She was not specific on who met or what they achieved.

Milele did acknowledge that there is "unusual political turmoil that [is] infect[ing] the process." 

She did not agree with the description of "one or two commissioners" that the volunteer group is dysfunctional. Instead, she called the commission "extraordinarily transparent and non-partisan."

Without being specific as to whom or what she was referring to, Milele added: "To engage with unreasonable political ideologues with ambitious personal agendas does no service to the people of Oakland. We should have all learned this watching the responses to other ideologues using Trumpian tactics."

After this story was published, Milele issued a press release claiming that the Oakland Police Commission's committee charged with finding a new police chief had met with the city's HR department and a consulting firm on Tuesday night. It's unclear why Milele did not mention the meeting in her text message response to questions posed by KTVU about the search process. 

Despite being hamstrung in some areas, the police commission has moved forward on at least one important position. 

Last week, the commission announced they hired Mac Muir as head of the Civilian Police Review Agency, or CPRA. which is an investigative body of civilians who examine allegations of police misconduct and recommend discipline. 

The Oaklandside reports that Thao wants to get rid of OPD's Internal Affairs Division and grow CPRA’s staff from nine investigators to 22. 

Milele also has her share of support from the community.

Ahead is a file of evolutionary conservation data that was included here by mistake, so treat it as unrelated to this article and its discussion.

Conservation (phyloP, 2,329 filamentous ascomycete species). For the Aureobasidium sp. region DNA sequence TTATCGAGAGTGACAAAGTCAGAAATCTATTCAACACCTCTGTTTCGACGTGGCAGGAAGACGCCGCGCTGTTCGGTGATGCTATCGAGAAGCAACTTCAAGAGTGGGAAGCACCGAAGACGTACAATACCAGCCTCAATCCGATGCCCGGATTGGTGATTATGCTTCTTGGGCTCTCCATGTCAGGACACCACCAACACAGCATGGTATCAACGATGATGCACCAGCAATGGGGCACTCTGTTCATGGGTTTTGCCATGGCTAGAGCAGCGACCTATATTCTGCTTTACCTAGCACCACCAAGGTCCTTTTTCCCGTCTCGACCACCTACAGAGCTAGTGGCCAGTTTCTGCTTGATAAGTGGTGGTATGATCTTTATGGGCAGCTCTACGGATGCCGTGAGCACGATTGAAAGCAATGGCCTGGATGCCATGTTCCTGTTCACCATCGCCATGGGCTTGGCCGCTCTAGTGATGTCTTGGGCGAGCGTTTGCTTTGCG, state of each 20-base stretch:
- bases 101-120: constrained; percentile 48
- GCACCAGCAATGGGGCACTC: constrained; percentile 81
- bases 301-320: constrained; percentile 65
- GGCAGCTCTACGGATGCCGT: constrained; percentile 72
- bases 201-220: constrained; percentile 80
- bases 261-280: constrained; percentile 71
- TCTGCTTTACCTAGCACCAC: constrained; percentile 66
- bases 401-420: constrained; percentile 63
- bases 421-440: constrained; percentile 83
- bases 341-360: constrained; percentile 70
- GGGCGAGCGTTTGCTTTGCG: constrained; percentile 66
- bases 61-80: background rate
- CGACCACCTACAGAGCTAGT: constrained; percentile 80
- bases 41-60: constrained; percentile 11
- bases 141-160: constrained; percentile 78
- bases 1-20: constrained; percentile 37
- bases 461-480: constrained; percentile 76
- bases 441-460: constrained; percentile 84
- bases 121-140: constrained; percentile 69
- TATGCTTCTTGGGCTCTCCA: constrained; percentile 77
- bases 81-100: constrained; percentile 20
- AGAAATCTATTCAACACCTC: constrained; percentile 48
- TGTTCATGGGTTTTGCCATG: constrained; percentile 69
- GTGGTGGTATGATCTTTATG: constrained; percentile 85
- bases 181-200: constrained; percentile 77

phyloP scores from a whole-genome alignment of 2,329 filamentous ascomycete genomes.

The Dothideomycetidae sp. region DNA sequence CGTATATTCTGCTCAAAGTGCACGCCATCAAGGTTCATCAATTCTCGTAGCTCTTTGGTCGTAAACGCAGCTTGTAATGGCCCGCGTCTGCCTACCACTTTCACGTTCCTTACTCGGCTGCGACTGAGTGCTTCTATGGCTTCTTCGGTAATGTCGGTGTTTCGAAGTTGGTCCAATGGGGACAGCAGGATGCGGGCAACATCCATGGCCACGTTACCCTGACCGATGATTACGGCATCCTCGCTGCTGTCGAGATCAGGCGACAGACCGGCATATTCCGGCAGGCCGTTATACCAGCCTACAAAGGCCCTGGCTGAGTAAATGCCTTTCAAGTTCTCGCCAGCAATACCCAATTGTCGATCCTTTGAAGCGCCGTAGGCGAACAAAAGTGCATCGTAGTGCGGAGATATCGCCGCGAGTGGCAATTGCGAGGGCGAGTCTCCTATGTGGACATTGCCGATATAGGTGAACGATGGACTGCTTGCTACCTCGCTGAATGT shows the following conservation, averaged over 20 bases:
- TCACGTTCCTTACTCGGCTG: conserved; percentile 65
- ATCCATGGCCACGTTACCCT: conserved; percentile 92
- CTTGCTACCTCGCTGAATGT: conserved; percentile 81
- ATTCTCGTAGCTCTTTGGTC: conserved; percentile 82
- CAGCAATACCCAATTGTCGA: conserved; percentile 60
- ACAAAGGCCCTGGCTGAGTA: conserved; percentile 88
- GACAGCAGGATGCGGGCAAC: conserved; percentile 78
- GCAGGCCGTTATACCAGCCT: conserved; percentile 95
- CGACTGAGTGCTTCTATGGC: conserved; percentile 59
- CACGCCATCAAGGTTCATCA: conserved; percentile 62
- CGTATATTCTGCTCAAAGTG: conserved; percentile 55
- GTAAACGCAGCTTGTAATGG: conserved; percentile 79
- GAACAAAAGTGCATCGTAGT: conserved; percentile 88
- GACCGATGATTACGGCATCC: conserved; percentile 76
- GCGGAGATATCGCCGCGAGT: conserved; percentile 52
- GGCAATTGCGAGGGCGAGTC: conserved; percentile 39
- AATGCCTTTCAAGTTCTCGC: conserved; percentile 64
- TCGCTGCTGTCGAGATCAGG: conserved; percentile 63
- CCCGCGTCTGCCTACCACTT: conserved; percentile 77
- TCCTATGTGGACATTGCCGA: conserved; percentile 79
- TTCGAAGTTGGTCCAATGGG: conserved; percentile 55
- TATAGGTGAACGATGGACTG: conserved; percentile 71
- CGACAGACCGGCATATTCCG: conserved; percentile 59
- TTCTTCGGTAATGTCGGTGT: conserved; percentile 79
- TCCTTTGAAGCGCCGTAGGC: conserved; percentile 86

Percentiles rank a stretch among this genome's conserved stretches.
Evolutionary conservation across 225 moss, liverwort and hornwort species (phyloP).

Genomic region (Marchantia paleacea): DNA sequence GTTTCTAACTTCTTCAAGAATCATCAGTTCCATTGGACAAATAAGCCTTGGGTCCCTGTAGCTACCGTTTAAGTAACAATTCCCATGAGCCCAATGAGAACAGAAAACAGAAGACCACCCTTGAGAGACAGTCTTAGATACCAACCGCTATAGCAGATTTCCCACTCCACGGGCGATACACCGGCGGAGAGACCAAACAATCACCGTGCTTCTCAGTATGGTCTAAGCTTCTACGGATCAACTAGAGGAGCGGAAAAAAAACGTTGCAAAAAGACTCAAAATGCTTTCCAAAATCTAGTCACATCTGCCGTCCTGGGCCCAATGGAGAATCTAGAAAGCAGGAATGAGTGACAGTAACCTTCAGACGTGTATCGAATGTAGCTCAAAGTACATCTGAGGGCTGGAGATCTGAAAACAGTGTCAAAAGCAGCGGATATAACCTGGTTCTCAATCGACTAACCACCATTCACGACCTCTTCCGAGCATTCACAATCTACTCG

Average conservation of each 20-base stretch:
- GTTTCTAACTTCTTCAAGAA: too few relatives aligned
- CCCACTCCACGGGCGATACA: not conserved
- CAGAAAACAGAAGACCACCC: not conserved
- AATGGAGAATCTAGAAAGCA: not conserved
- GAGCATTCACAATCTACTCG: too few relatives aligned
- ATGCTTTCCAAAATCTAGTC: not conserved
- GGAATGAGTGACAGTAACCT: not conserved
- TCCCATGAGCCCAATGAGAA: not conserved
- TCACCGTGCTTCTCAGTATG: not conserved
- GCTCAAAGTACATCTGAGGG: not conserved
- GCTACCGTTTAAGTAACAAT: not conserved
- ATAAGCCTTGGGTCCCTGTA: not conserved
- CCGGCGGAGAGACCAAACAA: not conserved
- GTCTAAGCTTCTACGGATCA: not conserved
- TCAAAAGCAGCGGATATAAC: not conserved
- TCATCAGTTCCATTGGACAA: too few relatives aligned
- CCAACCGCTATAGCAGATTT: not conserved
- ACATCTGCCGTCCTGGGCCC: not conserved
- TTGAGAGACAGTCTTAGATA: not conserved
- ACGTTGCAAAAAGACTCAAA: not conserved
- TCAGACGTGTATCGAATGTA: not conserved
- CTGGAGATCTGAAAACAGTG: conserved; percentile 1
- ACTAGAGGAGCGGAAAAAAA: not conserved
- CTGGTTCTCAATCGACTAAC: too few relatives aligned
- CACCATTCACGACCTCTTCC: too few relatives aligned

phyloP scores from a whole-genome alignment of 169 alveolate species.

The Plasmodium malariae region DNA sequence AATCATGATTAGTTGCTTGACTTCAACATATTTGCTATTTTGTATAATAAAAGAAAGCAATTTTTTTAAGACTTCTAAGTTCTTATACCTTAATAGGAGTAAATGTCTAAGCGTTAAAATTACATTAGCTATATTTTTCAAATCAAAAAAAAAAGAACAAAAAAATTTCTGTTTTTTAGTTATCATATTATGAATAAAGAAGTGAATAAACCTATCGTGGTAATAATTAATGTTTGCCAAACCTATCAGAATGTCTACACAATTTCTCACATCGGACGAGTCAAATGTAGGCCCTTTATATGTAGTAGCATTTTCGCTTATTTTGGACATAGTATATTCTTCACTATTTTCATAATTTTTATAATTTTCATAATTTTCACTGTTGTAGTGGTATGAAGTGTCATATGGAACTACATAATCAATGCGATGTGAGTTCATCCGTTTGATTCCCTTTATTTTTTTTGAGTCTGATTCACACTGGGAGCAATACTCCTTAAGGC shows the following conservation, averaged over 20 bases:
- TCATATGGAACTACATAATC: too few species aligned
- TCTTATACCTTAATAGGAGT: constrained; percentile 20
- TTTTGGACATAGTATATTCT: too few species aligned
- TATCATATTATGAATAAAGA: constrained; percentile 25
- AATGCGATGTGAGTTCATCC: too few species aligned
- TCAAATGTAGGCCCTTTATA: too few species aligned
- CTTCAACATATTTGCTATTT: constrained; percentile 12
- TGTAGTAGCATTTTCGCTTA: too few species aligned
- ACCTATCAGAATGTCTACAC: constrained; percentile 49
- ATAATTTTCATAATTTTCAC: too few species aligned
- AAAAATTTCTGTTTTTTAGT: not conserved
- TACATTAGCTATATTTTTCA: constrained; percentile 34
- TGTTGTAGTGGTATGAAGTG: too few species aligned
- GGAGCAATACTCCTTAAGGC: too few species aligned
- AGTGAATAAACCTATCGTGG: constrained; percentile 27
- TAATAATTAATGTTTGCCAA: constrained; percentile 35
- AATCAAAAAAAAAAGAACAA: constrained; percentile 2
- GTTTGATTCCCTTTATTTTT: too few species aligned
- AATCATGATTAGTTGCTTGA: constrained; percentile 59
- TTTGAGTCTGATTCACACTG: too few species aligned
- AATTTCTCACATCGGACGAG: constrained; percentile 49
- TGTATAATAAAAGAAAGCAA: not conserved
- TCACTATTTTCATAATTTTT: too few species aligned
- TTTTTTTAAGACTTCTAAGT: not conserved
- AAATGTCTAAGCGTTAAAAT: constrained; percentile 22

Former Alameda County Chief Assistant District Attorney Terry Wiley spoke at a May 25 police commission saying he thinks Milele should keep her post as chair. 

He stressed having the continuity of leadership, adding, "it takes time to get up to speed," especially if someone's main job is not in law enforcement. 

Milele holds a doctorate in comparative literature from UC Berkeley and is the former executive director of Camp Phoenix. 

"From my viewpoint, I have a very positive view of this commission," Wiley told the commission. "And I think that her leadership should continue." 

Wiley did not address, however, the fact that this commission hasn't even started looking for a new police chief. 

In an interview, police commissioner Regina Jackson told KTVU that it's not even necessary to spend the money to hire a consultant to search for a police chief. 

In fact, when she was chair for three years, she declined spending $850,000 on a consultant to find a new chief in February 2020, when the police commission fired Chief Anne Kirkpatrick. 

Instead, Jackson said, she and her fellow commissioners rolled up their sleeves and conducted the search themselves, despite it being a lot of work. In the end, they chose Armstrong, whom Thao fired in February. 

It's no surprise that the search for a chief is lagging because under Milele's leadership, Jackson said the commission is "ineffective" and "dysfunctional."

There are real consequences for this dysfunction, Jackson said. And the residents of Oakland are paying for it.

"Violence in Oakland is off the chains," said Jackson, who said she was speaking as an individual citizen and 'chair emeritus,' and not on behalf of the commission, on which she still sits. "And here we are lagging on finding the chief, the public safety person? It's painful to watch."

KTVU's Andre Senior and Allie Rasmus contributed to this report. 

Lisa Fernandez is a reporter for KTVU. Email Lisa at lisa.fernandez@fox.com or call her at 510-874-0139. Or follow her on Twitter @ljfernandez